James Chetham's Moorish Brown 

This dressing of Chetham’s Moorish Brown uses:
Body: Blackish-brown raw wool dubbed on red Pearsall’s silk
Hackle: Brown partridge

Wednesday, March 12, 2014

Waterhen Bloa

This dressing of Harfield Edmonds and Norman Lee's Waterhen Bloa uses lemon yellow Pearsall's Gossamer silk. 



Yellow Pearsall’s Gossamer Silk dubbed with mole’s fur

Dark waterhen coverts

Multiple twentieth-century fly tiers recommend the Waterhen Bloa in a variety of sizes, including Harfield Edmonds and Norman Lee who list the Waterhen Bloa as No. 2 in their Brook and River Trouting (1916). They list it as a fly matching mayflies from “March to end of April, and again in September), and they dress it thus:

WINGS.-Hackled with a smoky grey feather from the under coverts of a Waterhen’s wing. (The darker side of the feather towards the head of the fly.)
BODY.-Yellow silk, No. 4, dubbed with Mole’s fur.
HEAD.-Yellow silk.”

Scottish angler E. M. Tod included the Water-Hen Bloa at the head of a list of “useful hackled flies (‘spiders’)” at the end of his Wet-Fly Fishing, Treated Methodically (1903):

Body.—The yellow tying silk, clubbed with water-rat (or mouse)   fur, sparingly put on and ribbed over with the same silk.
Hackle.—From the inside of wing feather of water-hen.

Season. A generally useful fly all through the season, and the best fly of its kind, in my opinion, for the fishing of ‘Waters.’  Very valuable also in river fishing.”

Their pattern is almost an exact duplication of the Water-Hen Bloa, No. 8, which T. E. Pritt included in North-Country Flies (1886), except that Pritt preferred “water Rat” to mole, much like the dressing for the Waterhen Bloa that Francis M. Walbran included in his monthly column “Monthly Notes on North-Country Trout Flies” in The Fishing Gazette, dated 10 October 1885, and which Sylvester Nemes reprints in Two Centuries of Soft-Hackled Flies (2003). Pritt notes that the Waterhen Bloa “is identical with the blue dun of Ronalds, and is indispensable during March and April, and again towards the latter end of the season. It is also a useful grayling fly all through the winter month . . . The hackled fly is, perhaps, preferable, as the real fly hatches out mainly on cold, windy days. If the day be warm the insect takes flight immediately on reaching the surface of the water; but if, as is commonly the case, the day is cold, it lingers on the surface, not completely hatched into perfect form, and is thus easily pounded upon by expectant trout." Sylvester Nemes recommends Pritt's Waterhen Bloa dressed on a size 20 hook in his 2006 additions to his original Soft-Hackled Fly (1975).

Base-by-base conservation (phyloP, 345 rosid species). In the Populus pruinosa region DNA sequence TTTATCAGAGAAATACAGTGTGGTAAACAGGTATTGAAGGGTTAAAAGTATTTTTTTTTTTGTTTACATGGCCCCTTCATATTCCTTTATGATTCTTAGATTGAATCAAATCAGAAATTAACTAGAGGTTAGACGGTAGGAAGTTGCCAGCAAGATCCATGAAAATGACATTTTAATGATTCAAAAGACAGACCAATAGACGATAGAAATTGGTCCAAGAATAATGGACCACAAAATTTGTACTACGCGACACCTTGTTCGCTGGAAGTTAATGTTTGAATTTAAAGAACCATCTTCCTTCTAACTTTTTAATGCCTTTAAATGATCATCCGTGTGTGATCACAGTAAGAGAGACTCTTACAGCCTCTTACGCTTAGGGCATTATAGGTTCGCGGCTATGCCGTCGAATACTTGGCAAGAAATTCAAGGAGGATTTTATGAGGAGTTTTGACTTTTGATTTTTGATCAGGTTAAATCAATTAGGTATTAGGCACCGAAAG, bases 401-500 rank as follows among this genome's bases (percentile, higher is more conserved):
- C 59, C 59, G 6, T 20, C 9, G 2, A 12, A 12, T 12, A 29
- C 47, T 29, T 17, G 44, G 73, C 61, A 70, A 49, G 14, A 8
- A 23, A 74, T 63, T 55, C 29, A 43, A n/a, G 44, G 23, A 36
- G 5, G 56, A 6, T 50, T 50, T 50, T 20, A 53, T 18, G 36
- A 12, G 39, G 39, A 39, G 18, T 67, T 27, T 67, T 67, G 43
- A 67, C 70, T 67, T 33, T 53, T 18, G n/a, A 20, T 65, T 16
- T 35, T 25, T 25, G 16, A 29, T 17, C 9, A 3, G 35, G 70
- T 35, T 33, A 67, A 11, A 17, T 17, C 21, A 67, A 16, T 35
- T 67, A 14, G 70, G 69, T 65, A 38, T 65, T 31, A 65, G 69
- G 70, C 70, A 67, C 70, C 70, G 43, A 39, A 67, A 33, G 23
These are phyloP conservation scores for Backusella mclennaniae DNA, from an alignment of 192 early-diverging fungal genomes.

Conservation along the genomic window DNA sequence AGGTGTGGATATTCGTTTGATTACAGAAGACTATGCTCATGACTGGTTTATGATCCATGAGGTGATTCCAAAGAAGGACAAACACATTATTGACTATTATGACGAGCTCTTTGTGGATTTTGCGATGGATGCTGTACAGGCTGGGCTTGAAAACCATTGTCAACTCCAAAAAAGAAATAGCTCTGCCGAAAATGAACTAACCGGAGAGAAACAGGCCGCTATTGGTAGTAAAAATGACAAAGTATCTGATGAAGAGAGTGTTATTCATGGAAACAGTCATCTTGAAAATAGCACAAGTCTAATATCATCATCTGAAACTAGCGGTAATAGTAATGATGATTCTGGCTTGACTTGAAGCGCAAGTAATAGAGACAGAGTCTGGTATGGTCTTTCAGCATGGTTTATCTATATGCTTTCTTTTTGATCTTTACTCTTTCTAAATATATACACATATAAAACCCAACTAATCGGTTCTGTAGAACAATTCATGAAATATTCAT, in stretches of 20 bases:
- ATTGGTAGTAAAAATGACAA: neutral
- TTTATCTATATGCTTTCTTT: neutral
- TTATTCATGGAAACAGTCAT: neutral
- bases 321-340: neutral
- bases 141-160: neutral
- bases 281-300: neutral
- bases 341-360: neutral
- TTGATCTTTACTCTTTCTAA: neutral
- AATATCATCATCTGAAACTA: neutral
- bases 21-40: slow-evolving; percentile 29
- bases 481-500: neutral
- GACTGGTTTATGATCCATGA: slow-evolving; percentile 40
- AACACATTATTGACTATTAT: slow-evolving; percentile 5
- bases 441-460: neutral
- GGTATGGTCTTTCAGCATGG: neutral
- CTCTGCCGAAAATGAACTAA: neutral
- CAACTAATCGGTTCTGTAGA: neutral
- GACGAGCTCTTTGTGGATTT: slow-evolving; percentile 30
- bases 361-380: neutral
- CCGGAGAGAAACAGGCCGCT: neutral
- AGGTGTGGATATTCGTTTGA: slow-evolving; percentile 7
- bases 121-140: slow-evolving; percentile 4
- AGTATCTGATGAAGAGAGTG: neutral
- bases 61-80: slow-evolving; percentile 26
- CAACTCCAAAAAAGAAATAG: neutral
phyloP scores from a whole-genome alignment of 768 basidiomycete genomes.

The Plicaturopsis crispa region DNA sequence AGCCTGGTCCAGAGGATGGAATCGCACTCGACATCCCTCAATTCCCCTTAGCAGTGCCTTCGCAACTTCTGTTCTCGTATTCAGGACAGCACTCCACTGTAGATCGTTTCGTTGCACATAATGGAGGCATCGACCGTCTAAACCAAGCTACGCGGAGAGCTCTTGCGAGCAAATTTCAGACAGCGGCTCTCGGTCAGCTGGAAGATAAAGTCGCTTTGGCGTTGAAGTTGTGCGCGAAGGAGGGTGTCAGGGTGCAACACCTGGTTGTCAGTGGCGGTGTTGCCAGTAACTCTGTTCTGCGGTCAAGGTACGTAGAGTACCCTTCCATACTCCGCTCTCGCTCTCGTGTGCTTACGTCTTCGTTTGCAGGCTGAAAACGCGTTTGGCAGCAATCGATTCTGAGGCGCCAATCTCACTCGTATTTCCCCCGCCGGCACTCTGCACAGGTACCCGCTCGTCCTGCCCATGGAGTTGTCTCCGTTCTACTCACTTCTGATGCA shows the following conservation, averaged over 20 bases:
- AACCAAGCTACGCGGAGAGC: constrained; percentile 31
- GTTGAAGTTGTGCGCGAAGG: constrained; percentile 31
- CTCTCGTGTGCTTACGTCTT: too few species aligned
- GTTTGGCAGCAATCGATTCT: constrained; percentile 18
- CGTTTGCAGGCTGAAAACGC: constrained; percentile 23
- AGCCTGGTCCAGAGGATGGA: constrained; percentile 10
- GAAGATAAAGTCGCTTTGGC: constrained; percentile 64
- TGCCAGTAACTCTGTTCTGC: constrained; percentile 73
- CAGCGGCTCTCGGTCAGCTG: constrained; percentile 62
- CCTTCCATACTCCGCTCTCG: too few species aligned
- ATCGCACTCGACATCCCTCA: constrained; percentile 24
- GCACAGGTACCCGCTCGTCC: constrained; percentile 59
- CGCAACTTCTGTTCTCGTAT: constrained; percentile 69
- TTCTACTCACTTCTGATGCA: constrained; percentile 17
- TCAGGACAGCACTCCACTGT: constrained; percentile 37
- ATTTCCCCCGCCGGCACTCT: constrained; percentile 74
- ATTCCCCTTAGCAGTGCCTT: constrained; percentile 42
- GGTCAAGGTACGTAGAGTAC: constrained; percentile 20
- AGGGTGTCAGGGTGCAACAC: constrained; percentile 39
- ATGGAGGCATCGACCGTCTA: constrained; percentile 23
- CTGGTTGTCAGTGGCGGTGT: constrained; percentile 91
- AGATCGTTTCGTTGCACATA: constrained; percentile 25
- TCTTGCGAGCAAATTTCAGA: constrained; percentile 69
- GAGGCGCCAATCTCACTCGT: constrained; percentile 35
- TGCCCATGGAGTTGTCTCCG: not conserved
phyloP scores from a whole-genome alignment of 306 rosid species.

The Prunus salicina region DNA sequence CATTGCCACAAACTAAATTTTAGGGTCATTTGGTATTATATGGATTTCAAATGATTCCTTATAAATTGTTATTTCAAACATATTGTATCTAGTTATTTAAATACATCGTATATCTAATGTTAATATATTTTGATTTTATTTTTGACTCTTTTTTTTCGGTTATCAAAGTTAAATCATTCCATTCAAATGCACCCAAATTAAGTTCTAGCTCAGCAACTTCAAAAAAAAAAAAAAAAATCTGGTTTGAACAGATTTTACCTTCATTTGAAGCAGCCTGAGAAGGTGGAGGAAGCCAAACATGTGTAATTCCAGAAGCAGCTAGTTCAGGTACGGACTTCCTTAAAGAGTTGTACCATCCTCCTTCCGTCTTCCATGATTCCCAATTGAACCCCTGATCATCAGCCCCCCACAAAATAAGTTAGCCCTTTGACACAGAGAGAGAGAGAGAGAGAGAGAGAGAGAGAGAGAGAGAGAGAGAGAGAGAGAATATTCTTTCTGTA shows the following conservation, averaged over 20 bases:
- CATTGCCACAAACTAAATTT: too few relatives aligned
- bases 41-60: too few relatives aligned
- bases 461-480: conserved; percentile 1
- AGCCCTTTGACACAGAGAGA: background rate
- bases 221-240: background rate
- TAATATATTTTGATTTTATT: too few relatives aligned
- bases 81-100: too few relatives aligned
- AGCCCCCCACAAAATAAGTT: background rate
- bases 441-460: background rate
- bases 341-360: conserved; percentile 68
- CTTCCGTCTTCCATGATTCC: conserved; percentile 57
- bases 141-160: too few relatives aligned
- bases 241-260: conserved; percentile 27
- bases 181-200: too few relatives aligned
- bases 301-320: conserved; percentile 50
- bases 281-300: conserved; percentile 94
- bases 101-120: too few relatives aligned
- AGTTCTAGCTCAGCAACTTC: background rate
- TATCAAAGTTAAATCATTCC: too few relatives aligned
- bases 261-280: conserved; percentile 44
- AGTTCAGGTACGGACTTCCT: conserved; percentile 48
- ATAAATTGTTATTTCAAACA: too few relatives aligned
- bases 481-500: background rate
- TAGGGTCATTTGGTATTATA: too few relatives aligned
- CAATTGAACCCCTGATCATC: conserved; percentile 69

Alfred Ronalds, whose dressing for the Little Pale Blue Dun (no. 43) seems to be the pattern Pritt has in mind, dresses his fly for September in The Fly- Fisher’s Entomology (1836). The dressing for his Little Blue Dun calls for

“BODY. Very pale blue fur mixed with a very little yellow mohair.
WINGS. Feather from the sea swallow.
LEGS. The palest blue hackle to be had.

To make it buzz, a sea swallow’s feather only may be wound upon the same body.”

 If Ronald’s dressing is the same that Pritt cites, then it is a dressing that is included almost feather-for-feather and fur-for-dubbing  in the Bowlkers’ Art of Angling (1758, 1774), a much closer match than the Water-hen Bloa. Each list it as the “The Little Pale Blue,” and many British anglers, following the lead of the Bowlkers, include a dressing for the Little Pale Blue in their books.

Perhaps the Bowlkers are dressing flies in a tradition that began before them. Charles Cotton dresses a “a little dun” with “the dubbing of a Bears dun whirl’d upon yellow silk, the wings of the grey feather of a Mallard.”

This version of John Swarbrick's dressing for the Blo Flie uses primrose Pearsall's Gossamer Silk

The simplest version of the Waterhen Bloa appears in an 1807 publication by John Swarbrick that Leslie Magee reprints In Fly Fishing: the North Country Tradition. It is a simple North Country spider, the Blo Flie, No. 4, about which Swarbrick explains:

"This is a Blo Flie made from under the wing on a Water Hen some Times Make it of a large Feather and Some Times of the Small Not Harled at the Head it is a Hackle Made with yallow Silk and not very large.

Fish these Four Last Mentioned Flies [Winter Brown, Little Black, Large bloo, Blo Flie] Till about the 15 or 20 0f March when you will see the Large March Brown Come Oute."